What Parents Can Do

Parents should be willing to discuss death with the child in a reassuring way. Because it is a child's lack of knowledge that triggers fear, adults should be honest with the child when someone close to the family dies. Many children believe they may have caused the death, especially if they ever had angry thoughts about the person. It is vital that parents explain this is not the case.

Many experts feel that a child should be at least five years of age before being exposed to a funeral home or funeral service—and only then if he is willing. Parents may want to describe a funeral or viewing as a way of saying good-bye to the deceased. Under no circumstances should a child be forced to touch, kiss, or even approach the coffin of the dead person.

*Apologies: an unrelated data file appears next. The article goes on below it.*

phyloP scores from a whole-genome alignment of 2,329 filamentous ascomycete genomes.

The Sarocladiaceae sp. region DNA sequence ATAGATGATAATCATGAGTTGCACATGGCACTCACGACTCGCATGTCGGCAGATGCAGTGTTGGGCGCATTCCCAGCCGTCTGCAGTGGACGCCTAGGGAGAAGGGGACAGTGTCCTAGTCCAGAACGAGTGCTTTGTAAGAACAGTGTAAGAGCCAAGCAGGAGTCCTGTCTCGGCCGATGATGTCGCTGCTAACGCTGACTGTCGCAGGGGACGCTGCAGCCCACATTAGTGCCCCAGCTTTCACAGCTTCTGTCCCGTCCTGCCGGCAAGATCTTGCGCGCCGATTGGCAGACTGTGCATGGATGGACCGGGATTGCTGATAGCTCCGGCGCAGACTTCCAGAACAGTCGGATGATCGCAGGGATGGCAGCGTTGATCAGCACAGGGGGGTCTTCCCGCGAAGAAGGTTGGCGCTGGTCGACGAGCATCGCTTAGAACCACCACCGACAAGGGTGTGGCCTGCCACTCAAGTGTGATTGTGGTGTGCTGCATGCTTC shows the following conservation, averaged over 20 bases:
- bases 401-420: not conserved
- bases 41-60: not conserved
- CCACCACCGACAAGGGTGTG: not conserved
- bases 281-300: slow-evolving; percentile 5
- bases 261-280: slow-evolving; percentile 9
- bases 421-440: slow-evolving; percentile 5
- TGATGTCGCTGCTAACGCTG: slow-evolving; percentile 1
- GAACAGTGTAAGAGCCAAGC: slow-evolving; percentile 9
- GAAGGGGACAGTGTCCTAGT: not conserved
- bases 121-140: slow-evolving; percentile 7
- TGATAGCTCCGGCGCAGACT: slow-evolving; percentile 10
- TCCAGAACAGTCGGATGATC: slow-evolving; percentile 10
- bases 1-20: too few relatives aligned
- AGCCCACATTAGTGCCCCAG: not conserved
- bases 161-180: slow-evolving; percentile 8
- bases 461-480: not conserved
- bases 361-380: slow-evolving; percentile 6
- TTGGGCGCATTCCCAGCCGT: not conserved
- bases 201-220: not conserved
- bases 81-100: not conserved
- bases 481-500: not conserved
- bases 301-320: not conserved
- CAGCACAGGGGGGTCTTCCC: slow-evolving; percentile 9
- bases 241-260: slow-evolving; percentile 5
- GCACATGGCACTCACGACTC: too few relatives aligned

Parents may find it helpful to discuss their own childhood fears about death, explaining that they understand how scary such fears can be.

fear of school The fear of school, also called school phobia, is not unusual in young children, especially those entering kindergarten for the first time. Such a fear may be caused by a number of different fears, so dealing with school phobia centers on finding out what is causing the problem.

Some children are not really afraid of school but of leaving home. Others are not really fearful of school but of riding the school bus, getting lost, failing, or being teased. Each of these possibilities must be examined and dealt with individually. School fears can be eased by teaming the child up with a friend who can share the bus ride or play at recess.

A child who is really afraid of leaving home needs to feel that parents are comfortable with the idea of school, and that a parent will be at home when the child leaves school.

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